SHIPPINGInsight ended its three-day conference facing the benefits of innovation, along with the reality of…
Wearing my NAMEPA hat, I was invited by Green4Sea to participate in their Annual Forum discussing ESG and sustainability. It was my honor to be included amongst a panel which featured Kostas Gkonis, Secretary General, INTERCARGO; Jan Fransen, Executive Director, Green Award Foundation; Stavros Meidanis, Managing Director & Chief Sustainability Officer for Capital-Executive Ship Management Corp; and Maria Kryratsoudi, Business Development Manager for ABS.
With the topic of the day being sustainability, we were asked what should be the industry’s top priorities for sustainability? I won’t speak for my fellow panelists, but I responded that companies need to have a clear sense of what ESG is, how it applies to their current practices. Then they need to know where they are now, where they need to be, and how to get there. There are many tools to assist in that, including NAMEPA’s Maritime Sustainability Passport, Sustainable Shipping Initiative’s roadmap and others with an eye for “end to end” impacts. Sustainability must be the “new normal” especially in the face of increased public scrutiny.
We were then asked which are the key barriers towards a more sustainable industry and how these can be turned into drivers and opportunities? I replied in order to manage a global industry and ensure equity, or at least a level playing field, we need strong regulation which will not be proscriptive in HOW we reach goals but will set those goals so that industry moves collectively towards them. Following, those regulations must be enforced by the governing bodies—flag and port state control.
Additionally, industry needs the financial support from all related parties in order to achieve these global goals. Investment in research and development, as well as an assignment of the costs across the entire value chain, from manufacturers to charterers to passing along the cost to the consumer. Recently someone said the compliance cost would result in about a 7-cent increase in a pair of shoes.
Finally, it should go without saying that we all need to be equally committed to success. This is an effort to ensure a future for our planet and our human race. We all need to be participants, not merely bystanders expecting the other person to be the player.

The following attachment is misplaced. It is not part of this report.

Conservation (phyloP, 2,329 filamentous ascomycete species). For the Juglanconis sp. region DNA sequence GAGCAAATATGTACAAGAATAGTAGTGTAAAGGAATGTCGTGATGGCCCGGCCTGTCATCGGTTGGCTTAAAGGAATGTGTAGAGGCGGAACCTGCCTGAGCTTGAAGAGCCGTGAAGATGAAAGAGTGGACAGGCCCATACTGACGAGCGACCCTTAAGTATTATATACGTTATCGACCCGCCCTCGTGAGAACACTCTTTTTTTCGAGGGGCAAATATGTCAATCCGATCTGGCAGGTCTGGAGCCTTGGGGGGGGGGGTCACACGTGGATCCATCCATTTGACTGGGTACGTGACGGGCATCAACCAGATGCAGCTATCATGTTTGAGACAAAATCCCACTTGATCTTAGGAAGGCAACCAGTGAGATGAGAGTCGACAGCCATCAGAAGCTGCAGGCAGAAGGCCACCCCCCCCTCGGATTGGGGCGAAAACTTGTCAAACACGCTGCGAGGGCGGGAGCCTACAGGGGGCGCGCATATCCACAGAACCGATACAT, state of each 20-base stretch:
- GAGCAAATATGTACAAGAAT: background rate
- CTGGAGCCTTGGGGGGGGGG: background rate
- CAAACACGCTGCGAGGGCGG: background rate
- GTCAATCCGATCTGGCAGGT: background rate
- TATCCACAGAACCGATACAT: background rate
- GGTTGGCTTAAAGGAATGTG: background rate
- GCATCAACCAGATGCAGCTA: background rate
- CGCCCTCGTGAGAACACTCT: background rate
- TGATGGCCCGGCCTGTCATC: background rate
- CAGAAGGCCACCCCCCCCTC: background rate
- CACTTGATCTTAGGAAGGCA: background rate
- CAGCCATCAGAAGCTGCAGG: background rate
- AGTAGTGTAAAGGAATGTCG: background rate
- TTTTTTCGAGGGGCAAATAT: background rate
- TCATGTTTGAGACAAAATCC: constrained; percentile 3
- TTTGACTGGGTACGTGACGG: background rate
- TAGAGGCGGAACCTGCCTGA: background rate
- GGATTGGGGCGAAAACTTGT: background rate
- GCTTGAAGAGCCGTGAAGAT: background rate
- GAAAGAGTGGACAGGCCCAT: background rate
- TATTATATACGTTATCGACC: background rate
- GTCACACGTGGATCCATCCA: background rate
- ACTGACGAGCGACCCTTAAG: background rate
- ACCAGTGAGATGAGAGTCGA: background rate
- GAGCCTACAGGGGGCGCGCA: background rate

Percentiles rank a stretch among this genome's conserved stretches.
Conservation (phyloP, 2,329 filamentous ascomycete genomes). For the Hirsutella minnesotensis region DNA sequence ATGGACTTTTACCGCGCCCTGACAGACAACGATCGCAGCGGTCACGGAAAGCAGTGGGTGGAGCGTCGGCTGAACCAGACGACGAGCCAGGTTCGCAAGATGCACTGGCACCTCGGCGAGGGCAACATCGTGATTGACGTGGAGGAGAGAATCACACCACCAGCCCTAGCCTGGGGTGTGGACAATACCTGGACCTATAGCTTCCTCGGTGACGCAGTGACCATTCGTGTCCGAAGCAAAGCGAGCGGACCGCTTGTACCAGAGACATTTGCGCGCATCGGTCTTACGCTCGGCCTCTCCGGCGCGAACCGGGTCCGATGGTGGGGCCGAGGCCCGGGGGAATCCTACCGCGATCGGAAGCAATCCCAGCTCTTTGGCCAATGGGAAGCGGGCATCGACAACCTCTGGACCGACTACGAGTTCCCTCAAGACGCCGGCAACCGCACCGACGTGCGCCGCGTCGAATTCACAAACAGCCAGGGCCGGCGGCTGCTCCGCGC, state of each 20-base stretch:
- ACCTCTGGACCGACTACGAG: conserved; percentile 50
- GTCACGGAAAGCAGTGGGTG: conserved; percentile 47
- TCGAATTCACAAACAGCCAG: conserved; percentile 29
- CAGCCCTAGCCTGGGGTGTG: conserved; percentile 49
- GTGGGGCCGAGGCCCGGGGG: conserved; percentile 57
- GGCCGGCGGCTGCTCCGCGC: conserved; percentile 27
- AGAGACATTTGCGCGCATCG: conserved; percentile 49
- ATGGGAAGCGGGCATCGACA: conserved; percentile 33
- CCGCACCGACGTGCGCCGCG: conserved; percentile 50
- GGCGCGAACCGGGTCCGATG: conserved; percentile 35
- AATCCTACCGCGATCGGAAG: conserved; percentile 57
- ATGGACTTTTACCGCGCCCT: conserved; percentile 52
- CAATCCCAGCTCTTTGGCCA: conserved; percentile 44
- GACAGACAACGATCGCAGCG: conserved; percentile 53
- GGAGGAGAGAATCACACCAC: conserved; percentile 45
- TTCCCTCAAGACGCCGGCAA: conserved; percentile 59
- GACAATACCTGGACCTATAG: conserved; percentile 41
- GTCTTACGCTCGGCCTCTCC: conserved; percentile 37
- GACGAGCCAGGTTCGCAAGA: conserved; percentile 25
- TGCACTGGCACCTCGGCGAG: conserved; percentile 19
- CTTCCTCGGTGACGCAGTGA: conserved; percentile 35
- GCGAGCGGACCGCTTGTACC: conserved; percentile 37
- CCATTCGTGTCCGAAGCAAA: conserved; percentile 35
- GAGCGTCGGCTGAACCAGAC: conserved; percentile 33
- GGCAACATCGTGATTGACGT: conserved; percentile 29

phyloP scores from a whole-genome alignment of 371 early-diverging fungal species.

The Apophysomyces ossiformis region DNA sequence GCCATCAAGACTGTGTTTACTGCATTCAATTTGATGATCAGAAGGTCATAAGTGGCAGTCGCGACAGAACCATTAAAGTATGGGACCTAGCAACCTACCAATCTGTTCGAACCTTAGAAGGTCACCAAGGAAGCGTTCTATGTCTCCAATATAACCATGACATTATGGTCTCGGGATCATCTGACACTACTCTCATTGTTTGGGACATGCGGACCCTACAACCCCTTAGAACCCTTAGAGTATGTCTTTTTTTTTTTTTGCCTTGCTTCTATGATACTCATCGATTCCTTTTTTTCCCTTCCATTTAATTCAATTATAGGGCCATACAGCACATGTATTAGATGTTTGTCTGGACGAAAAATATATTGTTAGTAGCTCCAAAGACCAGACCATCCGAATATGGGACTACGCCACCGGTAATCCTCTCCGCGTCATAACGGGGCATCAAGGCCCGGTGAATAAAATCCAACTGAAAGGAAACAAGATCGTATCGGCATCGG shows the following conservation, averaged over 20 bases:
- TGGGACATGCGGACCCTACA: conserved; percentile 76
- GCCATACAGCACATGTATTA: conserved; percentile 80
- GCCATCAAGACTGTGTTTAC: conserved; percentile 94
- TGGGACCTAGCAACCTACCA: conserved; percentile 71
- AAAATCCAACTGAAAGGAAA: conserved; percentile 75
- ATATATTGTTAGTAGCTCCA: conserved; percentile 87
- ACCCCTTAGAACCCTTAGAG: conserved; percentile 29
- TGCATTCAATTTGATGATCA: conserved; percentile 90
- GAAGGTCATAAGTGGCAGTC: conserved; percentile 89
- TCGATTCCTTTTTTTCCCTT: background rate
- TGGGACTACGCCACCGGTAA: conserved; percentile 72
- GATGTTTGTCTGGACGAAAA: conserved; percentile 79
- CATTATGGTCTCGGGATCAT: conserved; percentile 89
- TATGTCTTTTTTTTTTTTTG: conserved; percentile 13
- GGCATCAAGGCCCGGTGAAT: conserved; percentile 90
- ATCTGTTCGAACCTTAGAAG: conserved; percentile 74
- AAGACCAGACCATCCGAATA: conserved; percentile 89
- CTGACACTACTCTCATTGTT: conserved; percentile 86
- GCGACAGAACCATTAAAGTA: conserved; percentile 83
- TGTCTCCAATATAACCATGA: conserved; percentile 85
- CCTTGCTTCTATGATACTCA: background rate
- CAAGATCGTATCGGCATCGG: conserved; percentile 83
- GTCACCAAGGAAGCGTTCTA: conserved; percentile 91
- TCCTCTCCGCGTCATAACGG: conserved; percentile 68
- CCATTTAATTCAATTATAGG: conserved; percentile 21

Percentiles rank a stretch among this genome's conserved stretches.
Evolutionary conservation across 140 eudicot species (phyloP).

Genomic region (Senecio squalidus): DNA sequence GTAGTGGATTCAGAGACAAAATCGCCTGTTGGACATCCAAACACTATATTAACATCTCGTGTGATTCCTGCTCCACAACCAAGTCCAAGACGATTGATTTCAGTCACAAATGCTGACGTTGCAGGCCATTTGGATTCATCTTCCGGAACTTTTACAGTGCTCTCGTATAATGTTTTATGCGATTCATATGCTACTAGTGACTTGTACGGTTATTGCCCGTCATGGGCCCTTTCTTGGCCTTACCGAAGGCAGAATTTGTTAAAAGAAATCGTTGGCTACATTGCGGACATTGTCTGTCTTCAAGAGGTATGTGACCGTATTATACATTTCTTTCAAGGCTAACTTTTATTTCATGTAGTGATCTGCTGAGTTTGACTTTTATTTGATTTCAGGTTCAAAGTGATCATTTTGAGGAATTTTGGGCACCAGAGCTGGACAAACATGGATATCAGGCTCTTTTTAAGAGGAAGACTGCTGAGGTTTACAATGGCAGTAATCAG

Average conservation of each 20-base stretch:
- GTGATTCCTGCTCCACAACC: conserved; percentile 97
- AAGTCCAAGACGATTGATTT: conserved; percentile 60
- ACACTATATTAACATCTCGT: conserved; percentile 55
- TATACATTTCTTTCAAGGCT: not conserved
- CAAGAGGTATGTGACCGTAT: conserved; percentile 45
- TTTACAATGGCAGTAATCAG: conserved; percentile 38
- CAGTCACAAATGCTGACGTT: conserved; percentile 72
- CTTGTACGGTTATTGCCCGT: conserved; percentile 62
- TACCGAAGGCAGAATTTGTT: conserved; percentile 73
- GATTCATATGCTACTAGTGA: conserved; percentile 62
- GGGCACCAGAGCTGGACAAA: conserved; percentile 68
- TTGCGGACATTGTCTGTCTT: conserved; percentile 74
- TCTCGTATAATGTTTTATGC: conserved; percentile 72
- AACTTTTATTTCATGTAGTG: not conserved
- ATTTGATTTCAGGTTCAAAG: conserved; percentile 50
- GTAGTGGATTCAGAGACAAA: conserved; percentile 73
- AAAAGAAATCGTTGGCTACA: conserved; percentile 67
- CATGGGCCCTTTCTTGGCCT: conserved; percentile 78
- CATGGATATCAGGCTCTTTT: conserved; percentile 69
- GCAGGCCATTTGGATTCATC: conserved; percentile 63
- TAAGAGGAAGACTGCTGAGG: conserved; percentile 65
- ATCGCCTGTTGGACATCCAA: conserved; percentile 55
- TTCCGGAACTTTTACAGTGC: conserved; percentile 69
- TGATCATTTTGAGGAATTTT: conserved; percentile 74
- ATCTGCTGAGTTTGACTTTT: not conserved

Lastly, we were asked if there are any best practices and lessons to be learned from the past and/or other industries? I don’t believe we have to look to the past or to other industries to see the emergence of best practices. Collaboration is key, and we are seeing more and more of them develop and become effective. We have a good foundation of success upon which we can develop, including recent ones, where our industry has acted in concert to achieve a goal. Last year’s adoption of IMO2020 Low sulfur fuel cap is one where a significant global regulation was implemented successfully and nearly seamlessly. A lot of work went into preparing for it, and it worked. I believe the key is to have clear goals, require a high level of transparency, and be prepared for the tough work of enforcement. The requirement for double hull tankers and the ISPS Code are others which have dramatically improved industry’s safety record.
We also cannot lose sight of the work we need to do in the “Social” and “Governance” side of the equation as demonstrated by the recent crew change crisis. As an industry, we need to do more to harmonize higher standards of support for our mariners. Through collaborations such as the Neptune Declaration we can achieve this.
With the recent grounding of the Ever Given in the Suez Canal, we are in the public’s eye. Let’s make sure what they see is the value proposition of our industry as the most efficient mode of transporting goods and energy.
To learn what the other panelists had to say, register for Green4Sea’s Virtual Forum being held April 21st and 22nd! I’ll “see” you there!